It is time for a reboot of US-Israeli relations

The US can no longer afford to maintain international impunity for the Israeli state and army.

United States President Joe Biden meets with Israel's President Reuven Rivlin at the White House in Washington on June 28, 2021 [Reuters/Kevin Lamarque]

At the beginning of his term, US President Joe Biden laid out his foreign policy vision: to restore the United States’ respected leadership on the world stage; to take immediate steps to renew US alliances; and to strengthen the coalition of democracies. The Achilles heel of this optimistic plan and its credibility is Washington’s anachronistic relations with the State of Israel.

This special relationship is a relic of the Cold War, when the US supported its allies unconditionally – militarily and politically – even when it came to military governments and dictatorial regimes that were involved in gross human rights violations. Accordingly, within the borders of Israel there is a state that grants political and economic privileges to its Jewish majority, and in the West Bank there is an Israeli military dictatorship, operating according to the same methods of colonialist regimes, most of which ended in the last century.

Recently, two acclaimed organisations, Human Rights Watch and B’Tselem, accused the Israeli state of committing crimes of apartheid against the Palestinians. That, however, did not produce a change of policy in Washington.

For decades, the US has maintained a bubble of complete impunity for successive Israeli governments, both in the occupied Palestinian territories and within Israeli borders. It has extended unconditional support for Israel at the United Nations Security Council and provided annual military aid. The Israeli state is the largest recipient of US foreign aid, having been granted some $146bn since it was established in 1948.

While the US has often denounced the violation of human rights and the deterioration of democratic values and institutions across the world, it has hardly levelled any criticism at the appalling state affairs in Israel and the occupied Palestinian territories.

The US has condemned in strong words and even acted against the bombing of civilians in Syria by Bashar al-Assad’s regime, but has said nothing of the Israeli air raids on residential areas in Gaza or the demolitions of Palestinian homes in occupied East Jerusalem and the West Bank. The US has also spoken out against the wounding and killing of protestors in Myanmar and the ethnic cleansing of the Rohingya, but has stayed silent on Israeli forces wounding and killing protestors in the West Bank and Gaza and forcefully displacing Palestinians from their homes in occupied East Jerusalem, the Jordan Valley and Khan al-Ahmar.

Even when former Prime Minister Benjamin Netanyahu turned racism towards the Palestinian population and Jewish supremacy into a declared policy, Washington remained mum.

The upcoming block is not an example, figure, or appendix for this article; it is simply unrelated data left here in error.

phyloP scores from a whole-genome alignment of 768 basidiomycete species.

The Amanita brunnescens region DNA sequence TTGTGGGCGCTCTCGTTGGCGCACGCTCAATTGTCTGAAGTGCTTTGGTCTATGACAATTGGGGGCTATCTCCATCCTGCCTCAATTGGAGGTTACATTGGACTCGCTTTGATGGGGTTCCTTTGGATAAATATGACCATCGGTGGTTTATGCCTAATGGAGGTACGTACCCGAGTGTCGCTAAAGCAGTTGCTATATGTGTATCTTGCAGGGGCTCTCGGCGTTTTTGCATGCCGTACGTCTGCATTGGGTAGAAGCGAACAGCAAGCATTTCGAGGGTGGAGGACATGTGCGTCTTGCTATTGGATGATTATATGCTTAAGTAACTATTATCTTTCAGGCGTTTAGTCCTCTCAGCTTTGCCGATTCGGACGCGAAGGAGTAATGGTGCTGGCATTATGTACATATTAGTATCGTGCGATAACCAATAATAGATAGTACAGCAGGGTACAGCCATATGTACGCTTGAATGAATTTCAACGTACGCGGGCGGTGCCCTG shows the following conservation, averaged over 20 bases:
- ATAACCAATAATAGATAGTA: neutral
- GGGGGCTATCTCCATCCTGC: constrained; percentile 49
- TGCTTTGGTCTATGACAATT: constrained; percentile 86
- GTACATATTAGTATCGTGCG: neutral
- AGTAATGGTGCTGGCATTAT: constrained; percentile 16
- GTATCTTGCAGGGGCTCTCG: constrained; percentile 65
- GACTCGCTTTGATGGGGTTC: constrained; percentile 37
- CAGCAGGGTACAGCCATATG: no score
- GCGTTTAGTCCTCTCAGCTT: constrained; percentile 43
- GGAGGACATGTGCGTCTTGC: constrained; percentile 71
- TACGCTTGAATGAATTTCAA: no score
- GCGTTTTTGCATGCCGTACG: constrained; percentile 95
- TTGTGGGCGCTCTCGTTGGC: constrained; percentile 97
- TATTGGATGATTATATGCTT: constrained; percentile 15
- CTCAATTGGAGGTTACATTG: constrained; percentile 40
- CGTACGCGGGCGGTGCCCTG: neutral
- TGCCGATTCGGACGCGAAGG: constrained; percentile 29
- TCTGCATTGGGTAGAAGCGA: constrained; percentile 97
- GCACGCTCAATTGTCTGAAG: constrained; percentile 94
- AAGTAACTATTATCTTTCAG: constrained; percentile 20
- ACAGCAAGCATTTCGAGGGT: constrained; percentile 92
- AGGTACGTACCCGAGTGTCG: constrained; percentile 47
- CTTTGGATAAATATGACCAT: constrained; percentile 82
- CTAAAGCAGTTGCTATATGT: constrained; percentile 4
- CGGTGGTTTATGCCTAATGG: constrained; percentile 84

Under his watch, the Knesset passed the nation-state law, which declared Israel a nation-state of the Jewish people only, while supporters of ethnic cleansing and hate crimes against Palestinians reached positions of power. He not only weakened state institutions, undermining the independence of the Knesset, the security agencies and the judiciary, but also was himself implicated in various corruption schemes. Nevertheless, Washington continued to welcome Netanyahu into the “club of democratic leaders”.

The new government in Israel, which ended Netanyahu’s 13-year rule, presents an important opportunity for a reboot of US-Israeli relations. To balance out the dynamic between the two countries, many changes have to be made, but there are a few measures the US government can take immediately to begin this process.

First, the Biden administration should heed the call of Palestinian, Israeli and American activists to condition US financial aid on Israel’s commitment to upholding human rights and international law. If it continues violating the human rights of Palestinians in the West Bank and Gaza, then the flow of US assistance should be stopped immediately.

Second, the Biden administration should demand that the Israeli government stop the illegal evictions of hundreds of Palestinian residents from their homes in occupied East Jerusalem.

Third, the Biden administration should demand that the Israeli government repeal the nation-state law, which gives a cloak of legality to the illegal discrimination of the Palestinian citizens within Israel.

Fourth, the Biden administration should demand that the Israeli government repeal Military Order No. 101, which was passed in 1967 and which prohibits any protest in the occupied West Bank without permission from the Israeli military – permission that as far as is known has never been issued for Palestinians in 54 years of occupation. The Palestinians should be given the opportunity to hold non-violent protests against the occupation and the Israeli military dictatorship, freely and without restrictions.

It should be emphasised that none of these are exceptional measures. In fact, US laws, such as the Foreign Assistance Act of 1961 and others, condition foreign aid upon the fulfilment of a country’s commitments to human rights and international law. The US has conditioned foreign assistance many times and there is no reason why it should not do so for Israel.

By taking these measures, the US will end its policy of double standards that privileges the State of Israel over all other states with which the US enjoys close relations. By now it should be clear to Biden and his team that enabling impunity for the Israeli state and army does not help the people living in Israel and only serves to fuel the endless cycle of violence from which both Palestinians and Israelis suffer.

The views expressed in this article are the authors’ own and do not necessarily reflect Al Jazeera’s editorial stance.